“Though stem cuttings are used for vegetative tissue culture, plants have proven to be the best material for Stevia,” he said.

He stressed that tissue culture plants of Stevia are genetically pure, free from pathogens and have excellent vigor, adding that they can be planted throughout the year, expect summer.

Hamid-Oghli further said stevia, botanically known as Stevia rebaudiana Bertoni (Family- Asteraceae) is a sweet herb, pointing out that a perennial herb, Stevia is a member of the daisy family.

He said the leaves are mildly green and intensely sweet.

“The compounds in the leaves are called stevioside and rebaudioside, and they can be more than 300 times sweeter than sugar and the plant bears greenish cream flowers in autumn,” he said.

Stevia has grabbed attention with the rise in demand for low-carbohydrate, low-sugar food alternatives. Because stevia has a negligible effect on blood glucose, it is attractive as a natural sweetener to people on carbohydrate-controlled diets.

The herb has a revitalizing effect on β-cells of pancreas, improves insulin sensitivity in rats and possibly promotes additional insulin production, and helps reverse diabetes and metabolic syndrome. Stevia consumed before meals significantly reduced postprandial insulin levels compared to both aspartame and sucrose.

Stevia has no calcium cyclamate, no saccharin, no aspartame and no calories. It does not have the neurological or renal side-effects associated with some of the artificial sweeteners.

The plant’s leaves can be dried and stored, and it can be used in raw form.

Stevia is a short duration crop harvested three or four times a year.

All cooked and baked food items like puddings; desserts can be sweetened with only very small quantities of Stevia leaf powder as compared to table sugar. Just 50 grams of Stevia leaf can replace 1000 grams of cane sugar. The sweetness of stevioside is non-fermenting and it does not display browning when cooked.

*Dr. Babak Larian Announces That The Micro Parotidectomy Minimally Invasive Surgery Technique Reduces Recovery Time & Scarring

According to Los Angeles ear, nose and throat specialist Dr. Larian, the micro parotidectomy a minimally invasive surgery technique, provides patients with a significantly shorter hospital stay and recovery time, as well as minimizes scarring and trauma to the tissue.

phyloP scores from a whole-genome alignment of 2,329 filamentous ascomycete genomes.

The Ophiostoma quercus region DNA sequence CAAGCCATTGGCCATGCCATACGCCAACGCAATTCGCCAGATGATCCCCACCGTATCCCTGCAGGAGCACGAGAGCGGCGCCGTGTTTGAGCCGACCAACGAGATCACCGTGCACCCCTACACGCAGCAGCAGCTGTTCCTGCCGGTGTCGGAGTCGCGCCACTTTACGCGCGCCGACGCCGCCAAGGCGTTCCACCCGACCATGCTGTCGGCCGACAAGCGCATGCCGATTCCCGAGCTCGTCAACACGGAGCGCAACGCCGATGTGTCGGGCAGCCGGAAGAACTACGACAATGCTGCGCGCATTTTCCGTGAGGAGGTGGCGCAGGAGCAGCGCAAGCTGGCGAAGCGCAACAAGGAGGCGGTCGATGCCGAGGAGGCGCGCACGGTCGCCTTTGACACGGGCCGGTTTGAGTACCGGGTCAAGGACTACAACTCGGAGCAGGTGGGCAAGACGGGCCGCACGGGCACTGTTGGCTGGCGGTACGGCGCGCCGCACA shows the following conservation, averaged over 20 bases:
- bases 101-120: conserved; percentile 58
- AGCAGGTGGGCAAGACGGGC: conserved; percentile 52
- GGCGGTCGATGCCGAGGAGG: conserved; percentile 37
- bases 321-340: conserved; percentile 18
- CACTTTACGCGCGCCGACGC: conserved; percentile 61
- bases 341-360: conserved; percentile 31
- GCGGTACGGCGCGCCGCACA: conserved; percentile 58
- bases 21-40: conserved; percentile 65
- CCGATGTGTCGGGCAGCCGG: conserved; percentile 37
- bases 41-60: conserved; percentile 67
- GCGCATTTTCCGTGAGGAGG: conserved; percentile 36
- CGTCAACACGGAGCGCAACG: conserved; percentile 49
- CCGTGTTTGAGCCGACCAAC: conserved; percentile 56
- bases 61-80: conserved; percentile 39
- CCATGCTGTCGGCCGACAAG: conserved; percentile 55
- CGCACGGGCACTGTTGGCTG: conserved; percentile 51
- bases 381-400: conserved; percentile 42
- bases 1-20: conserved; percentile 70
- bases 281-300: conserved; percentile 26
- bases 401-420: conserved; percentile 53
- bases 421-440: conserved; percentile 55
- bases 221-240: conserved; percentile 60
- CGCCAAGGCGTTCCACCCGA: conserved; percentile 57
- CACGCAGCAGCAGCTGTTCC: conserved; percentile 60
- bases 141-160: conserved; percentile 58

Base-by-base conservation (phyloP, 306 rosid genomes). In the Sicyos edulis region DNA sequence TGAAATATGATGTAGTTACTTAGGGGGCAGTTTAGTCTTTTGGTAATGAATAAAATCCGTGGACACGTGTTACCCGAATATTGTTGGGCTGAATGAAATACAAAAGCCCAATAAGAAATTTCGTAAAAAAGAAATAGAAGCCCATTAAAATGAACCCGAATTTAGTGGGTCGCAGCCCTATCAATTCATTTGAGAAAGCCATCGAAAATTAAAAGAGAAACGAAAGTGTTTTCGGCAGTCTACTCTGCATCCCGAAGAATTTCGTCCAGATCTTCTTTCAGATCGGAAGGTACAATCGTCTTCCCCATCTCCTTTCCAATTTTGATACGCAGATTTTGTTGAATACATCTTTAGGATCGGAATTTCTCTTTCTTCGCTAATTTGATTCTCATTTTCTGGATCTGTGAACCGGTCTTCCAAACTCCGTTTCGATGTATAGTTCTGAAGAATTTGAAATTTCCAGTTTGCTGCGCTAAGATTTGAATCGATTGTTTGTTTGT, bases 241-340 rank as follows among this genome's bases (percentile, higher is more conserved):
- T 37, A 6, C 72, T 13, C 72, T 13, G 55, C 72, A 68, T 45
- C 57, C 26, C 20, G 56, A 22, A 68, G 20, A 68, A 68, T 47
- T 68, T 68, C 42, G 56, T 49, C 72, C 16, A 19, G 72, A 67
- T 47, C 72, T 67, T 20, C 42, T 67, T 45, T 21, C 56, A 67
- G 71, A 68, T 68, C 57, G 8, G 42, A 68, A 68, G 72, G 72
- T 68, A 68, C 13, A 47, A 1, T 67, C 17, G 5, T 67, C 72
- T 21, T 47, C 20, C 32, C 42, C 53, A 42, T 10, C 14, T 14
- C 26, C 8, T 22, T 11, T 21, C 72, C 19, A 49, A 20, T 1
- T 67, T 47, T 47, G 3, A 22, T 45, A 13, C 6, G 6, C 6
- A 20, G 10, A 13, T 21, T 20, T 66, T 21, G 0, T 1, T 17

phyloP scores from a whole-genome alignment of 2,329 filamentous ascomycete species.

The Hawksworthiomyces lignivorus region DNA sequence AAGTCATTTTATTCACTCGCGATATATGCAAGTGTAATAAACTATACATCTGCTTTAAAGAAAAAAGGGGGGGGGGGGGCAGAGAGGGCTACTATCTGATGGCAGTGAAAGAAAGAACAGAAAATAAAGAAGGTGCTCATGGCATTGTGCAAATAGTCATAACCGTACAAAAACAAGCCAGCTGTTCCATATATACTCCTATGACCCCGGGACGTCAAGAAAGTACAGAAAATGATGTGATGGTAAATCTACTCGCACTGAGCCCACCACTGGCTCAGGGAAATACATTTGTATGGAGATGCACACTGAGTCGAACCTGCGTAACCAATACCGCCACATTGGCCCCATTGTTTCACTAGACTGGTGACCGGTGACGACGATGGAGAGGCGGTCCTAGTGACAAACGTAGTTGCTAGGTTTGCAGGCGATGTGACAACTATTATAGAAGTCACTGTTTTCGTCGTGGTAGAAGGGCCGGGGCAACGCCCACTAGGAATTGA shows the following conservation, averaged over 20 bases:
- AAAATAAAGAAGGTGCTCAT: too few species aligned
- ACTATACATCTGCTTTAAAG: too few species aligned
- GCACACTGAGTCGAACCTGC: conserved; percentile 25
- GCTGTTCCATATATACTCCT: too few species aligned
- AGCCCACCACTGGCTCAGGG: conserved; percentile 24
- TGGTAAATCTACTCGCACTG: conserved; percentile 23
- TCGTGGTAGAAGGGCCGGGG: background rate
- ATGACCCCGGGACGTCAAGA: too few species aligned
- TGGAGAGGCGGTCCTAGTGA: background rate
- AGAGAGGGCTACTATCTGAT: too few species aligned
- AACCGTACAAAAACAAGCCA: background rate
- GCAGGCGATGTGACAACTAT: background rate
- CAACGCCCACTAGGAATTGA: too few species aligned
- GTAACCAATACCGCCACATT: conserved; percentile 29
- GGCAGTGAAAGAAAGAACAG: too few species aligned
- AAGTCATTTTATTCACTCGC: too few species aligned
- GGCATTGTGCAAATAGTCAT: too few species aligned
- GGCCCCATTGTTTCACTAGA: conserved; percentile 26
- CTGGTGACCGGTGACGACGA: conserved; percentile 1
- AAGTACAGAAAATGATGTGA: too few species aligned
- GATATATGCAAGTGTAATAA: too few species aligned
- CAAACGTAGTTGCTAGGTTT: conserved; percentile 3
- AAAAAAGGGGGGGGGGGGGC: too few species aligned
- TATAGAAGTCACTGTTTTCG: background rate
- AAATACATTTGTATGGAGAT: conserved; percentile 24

The micro parotidectomy minimally invasive surgery technique pioneered by Dr. Babak Larian significantly reduces recovery time in scarring for patients suffering from Parotid gland problems.

Dr. Babak Larian, of the CENTER for Advanced Head & Neck Surgery in Beverly Hills, routinely sees patients from Southern California, as well as nationally and internationally due to his expertise and pioneering in minimally invasive surgery technique for the treatment of sinus, thyroid, parathyroid, salivary glands and throat disorders. His minimally invasive techniques are beneficial to patients because it speeds the recovery time and minimizes scarring, which is important for patients who need surgery on their face and neck. Furthermore, most procedures can now be done as outpatient, without the need for hospitalization. Dr. Larian specializes in all types of minimally invasive surgery and treatments for the head and neck region, including minimally invasive thyroidectomy, minimally invasive parathyroidectomy, and minimally invasive parotidectomy.

Since Dr. Larian specializes in head and neck surgeries, it is important to him to provide his patients with the smallest scar possible. “The head and neck are the most visible areas on the body and patients are always concerned with the scar they will be left with after surgery. I take great pride in being able to minimize the resulting surgical scar through using the most advanced and minimally invasive surgery techniques,” said Dr. Larian. Minimally invasive surgeries have revolutionized the treatments for many head and neck surgeries, and result in less discomfort, quicker recovery and better outcomes than traditional surgery techniques.

To treat thyroid disorders, Dr. Larian performs a minimally invasive thyroidectomy. He uses endoscopic surgical techniques to perform the procedure through an incision that is approximately one inch long, leaving an almost invisible scar. The endoscope not only minimizes the scar and trauma to the tissue, but it also magnifies the tissue so the laryngeal nerve and parathyroid glands are highly visible.